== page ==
Adventure Travel South Australia

Leave it all behind including the RV

One family discovers the perks of journeying sans van into the heart of the outback (and looks at a great stopover on your way to or from the red stuff)

As caravanners, there comes a time to make a route you’re eager to get at or leave the RV in favour of the lightweight options. Either way, research is the key to the best decision.
Good research unearths the answers to the questions asked by the small angel on your shoulder. Questions like, “Will the van make it?”, “Is help available in this area?”, and “Can you possibly survive without your king coil mattress, and god forbid, your mirror?”

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Of course, the little devil on your left is not far behind. “Imagine how comfortable your van will be in that rugged locale,” he whispers. “No one on top of you, no boom gates, no access codes, and no primo site down the back in the overflow area beside the dump point. Imagine the bragging rights at your next barbecue.” Alas, the angel won out. Our next journey saw us embark on an adventure to the heart of the outback. I’d planned meticulously to ensure we avoided doing the same routes on our return trip, opting for a loop that afforded twice the scenery. Erring on the side of caution, I left the van in Port Augusta (see breakout P53), affordable and painless at $3.30 per night in the Lakeside Caravan Park.

In front of the iconic Coober Pedy sign

So, with a 4X4, budget camp set-up, two kids and a little trepidation, we set out. We eased into the trip with a planned stop at a Coober Pedy underground motel. It was nice and smooth, not unlike the local brews, though at $21 for two stubbies it appeared the liquid was more gold than amber. The following day we struck out on the Stuart Highway into Kulgera and the NT before our first crack at a proper camp set-up. It was easier to set up than expected with the place nearly empty, largely due to the over-enthusiastic locals. Of course, I am referring to the flies, numbering in the thousands and kept at bay by little more than the roadhouse face flynets.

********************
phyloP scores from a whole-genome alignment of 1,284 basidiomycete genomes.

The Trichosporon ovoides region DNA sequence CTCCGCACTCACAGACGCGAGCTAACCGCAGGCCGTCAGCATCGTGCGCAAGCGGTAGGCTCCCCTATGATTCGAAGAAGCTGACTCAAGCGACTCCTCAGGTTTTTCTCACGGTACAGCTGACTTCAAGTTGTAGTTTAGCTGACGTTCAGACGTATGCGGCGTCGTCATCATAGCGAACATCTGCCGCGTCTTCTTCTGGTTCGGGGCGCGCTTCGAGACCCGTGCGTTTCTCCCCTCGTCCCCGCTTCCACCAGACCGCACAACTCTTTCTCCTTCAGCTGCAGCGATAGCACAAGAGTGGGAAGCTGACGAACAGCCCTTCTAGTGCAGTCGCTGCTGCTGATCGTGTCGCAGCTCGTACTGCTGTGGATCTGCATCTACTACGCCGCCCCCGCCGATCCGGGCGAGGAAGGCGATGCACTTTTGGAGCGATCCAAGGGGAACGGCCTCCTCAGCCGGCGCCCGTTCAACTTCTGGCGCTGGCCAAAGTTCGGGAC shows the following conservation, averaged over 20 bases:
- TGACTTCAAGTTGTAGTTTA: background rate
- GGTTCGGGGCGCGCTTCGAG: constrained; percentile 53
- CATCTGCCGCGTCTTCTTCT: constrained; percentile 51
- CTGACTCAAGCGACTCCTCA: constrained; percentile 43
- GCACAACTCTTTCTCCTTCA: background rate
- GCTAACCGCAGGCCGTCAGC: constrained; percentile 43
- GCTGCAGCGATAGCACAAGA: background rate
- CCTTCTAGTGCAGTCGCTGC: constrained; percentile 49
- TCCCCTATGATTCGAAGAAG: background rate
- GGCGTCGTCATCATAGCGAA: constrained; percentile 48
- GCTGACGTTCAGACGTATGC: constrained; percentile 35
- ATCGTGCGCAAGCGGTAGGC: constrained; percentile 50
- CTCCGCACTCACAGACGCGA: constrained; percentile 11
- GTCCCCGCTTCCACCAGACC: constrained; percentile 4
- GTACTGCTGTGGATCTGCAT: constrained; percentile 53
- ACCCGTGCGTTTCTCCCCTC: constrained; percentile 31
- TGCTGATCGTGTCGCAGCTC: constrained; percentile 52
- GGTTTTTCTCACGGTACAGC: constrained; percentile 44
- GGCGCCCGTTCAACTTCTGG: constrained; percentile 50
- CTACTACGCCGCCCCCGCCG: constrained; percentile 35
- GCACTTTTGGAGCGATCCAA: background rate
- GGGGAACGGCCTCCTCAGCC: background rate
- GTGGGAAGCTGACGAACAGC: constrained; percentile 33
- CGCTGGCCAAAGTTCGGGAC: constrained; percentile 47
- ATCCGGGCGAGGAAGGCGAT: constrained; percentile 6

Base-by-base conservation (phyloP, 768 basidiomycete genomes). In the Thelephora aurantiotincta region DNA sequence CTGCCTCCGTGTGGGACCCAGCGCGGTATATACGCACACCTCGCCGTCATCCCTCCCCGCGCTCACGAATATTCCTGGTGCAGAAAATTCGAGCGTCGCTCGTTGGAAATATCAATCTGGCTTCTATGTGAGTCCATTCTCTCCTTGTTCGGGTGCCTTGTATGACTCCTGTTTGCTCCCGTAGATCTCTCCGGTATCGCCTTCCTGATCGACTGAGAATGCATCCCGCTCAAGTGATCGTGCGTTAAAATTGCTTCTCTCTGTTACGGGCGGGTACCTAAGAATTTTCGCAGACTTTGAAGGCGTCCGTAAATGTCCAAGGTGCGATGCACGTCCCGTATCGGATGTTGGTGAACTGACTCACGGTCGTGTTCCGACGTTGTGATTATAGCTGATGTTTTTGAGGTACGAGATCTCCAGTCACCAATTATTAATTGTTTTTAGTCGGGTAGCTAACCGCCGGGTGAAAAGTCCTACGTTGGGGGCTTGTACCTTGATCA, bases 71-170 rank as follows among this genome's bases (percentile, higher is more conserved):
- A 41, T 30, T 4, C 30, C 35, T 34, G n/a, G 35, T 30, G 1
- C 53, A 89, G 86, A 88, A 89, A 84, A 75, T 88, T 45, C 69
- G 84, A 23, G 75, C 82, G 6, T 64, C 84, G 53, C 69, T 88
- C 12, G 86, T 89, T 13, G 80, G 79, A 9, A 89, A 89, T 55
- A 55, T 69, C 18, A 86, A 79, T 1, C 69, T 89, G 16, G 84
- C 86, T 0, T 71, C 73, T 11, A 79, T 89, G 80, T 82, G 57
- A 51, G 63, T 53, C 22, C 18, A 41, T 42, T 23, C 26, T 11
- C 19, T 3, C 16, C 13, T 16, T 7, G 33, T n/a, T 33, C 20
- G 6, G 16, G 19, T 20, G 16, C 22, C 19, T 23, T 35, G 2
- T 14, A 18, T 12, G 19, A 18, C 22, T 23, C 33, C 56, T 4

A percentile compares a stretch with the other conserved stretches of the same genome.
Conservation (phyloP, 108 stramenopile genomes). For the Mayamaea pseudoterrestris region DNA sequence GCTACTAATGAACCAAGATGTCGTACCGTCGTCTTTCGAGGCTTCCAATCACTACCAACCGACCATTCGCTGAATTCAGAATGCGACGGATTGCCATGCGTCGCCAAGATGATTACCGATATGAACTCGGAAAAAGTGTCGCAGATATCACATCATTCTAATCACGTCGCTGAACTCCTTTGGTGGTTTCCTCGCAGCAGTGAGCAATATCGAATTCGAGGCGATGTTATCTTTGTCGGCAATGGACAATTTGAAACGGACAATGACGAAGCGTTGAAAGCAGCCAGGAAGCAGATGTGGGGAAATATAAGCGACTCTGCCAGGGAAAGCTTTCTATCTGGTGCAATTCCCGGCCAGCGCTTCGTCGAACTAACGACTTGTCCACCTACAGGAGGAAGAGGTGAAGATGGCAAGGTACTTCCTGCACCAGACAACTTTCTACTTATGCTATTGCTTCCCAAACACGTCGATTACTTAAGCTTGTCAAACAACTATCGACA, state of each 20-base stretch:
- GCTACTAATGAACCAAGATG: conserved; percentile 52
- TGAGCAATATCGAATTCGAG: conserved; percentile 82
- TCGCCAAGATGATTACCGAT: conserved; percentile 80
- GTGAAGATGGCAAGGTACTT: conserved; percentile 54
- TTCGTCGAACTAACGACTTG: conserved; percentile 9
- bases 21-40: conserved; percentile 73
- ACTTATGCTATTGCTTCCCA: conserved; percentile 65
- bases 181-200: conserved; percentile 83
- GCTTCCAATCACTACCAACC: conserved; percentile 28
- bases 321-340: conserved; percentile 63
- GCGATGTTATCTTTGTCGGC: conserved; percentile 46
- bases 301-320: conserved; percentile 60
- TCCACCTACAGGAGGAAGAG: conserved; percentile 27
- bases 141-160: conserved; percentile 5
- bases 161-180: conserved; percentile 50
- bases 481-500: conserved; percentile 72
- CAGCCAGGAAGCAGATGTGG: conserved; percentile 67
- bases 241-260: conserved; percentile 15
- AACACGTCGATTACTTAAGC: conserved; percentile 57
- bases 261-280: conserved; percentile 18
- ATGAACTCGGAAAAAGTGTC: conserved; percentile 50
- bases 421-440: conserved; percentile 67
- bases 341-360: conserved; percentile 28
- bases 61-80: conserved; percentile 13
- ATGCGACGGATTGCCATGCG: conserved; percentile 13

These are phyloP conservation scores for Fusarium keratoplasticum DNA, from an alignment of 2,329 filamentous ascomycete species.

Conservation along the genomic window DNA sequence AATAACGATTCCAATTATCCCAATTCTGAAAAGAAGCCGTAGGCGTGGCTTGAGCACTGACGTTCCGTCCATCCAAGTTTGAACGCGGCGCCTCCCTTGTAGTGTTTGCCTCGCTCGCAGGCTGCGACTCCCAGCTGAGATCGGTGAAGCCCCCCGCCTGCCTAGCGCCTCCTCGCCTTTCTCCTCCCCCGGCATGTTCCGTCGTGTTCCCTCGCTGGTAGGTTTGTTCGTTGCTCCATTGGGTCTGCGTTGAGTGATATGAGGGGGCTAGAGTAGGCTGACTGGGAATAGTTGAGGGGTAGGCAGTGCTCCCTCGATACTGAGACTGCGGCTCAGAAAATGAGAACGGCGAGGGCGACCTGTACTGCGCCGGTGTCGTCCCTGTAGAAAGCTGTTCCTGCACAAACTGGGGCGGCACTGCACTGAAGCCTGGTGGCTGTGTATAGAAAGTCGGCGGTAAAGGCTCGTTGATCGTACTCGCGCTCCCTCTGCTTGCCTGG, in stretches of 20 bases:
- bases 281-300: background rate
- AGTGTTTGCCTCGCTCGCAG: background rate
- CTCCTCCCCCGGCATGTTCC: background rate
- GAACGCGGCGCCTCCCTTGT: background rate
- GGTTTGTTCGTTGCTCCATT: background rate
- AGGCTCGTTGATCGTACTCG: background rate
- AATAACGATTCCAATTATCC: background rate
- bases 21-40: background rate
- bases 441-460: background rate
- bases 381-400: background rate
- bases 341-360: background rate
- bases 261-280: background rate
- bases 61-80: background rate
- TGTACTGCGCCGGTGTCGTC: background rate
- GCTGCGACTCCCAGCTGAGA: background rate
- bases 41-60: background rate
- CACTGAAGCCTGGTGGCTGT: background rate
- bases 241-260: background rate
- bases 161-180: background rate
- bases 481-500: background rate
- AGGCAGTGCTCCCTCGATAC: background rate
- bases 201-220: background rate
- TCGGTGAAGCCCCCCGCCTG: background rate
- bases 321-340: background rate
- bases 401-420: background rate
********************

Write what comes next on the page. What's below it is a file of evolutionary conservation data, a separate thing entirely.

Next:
The following morning, after a decent sleep on shiny new airbeds, we struck out for Yulara. Our approach saw us fall into the ‘Fool-uru’ trap as we mistook Mt Conner for the real gem of the outback. It’s similar in shape, but the colour isn’t quite right. Re-checking our excitement, we continued on, destined for the real thing.

As a family, we have seen our fair share of this nation’s natural treasures, but I will never forget the feeling of seeing that majestic landmark. Cresting the top of a rolling hill, we were gifted by the sight that momentarily stops the hearts of all who encounter it. Raw, rugged, powerful; you can feel the culture emanating across the plain toward you. Uluru is truly the heart of this great nation, geographically, and more importantly, spiritually.

The camp at Yulara is fantastic, with lush grassy sites upon which to pitch your tent, and they were surprisingly more appealing than their dusty van counterparts. Our next destination was Kings Canyon Resort, a comfortable drive before the more challenging Mereenie Loop, our route to Glen Helen Gorge. We were surprised by the condition of the road, which was excellent, noting that it would be more than suitable for most vans and RVs.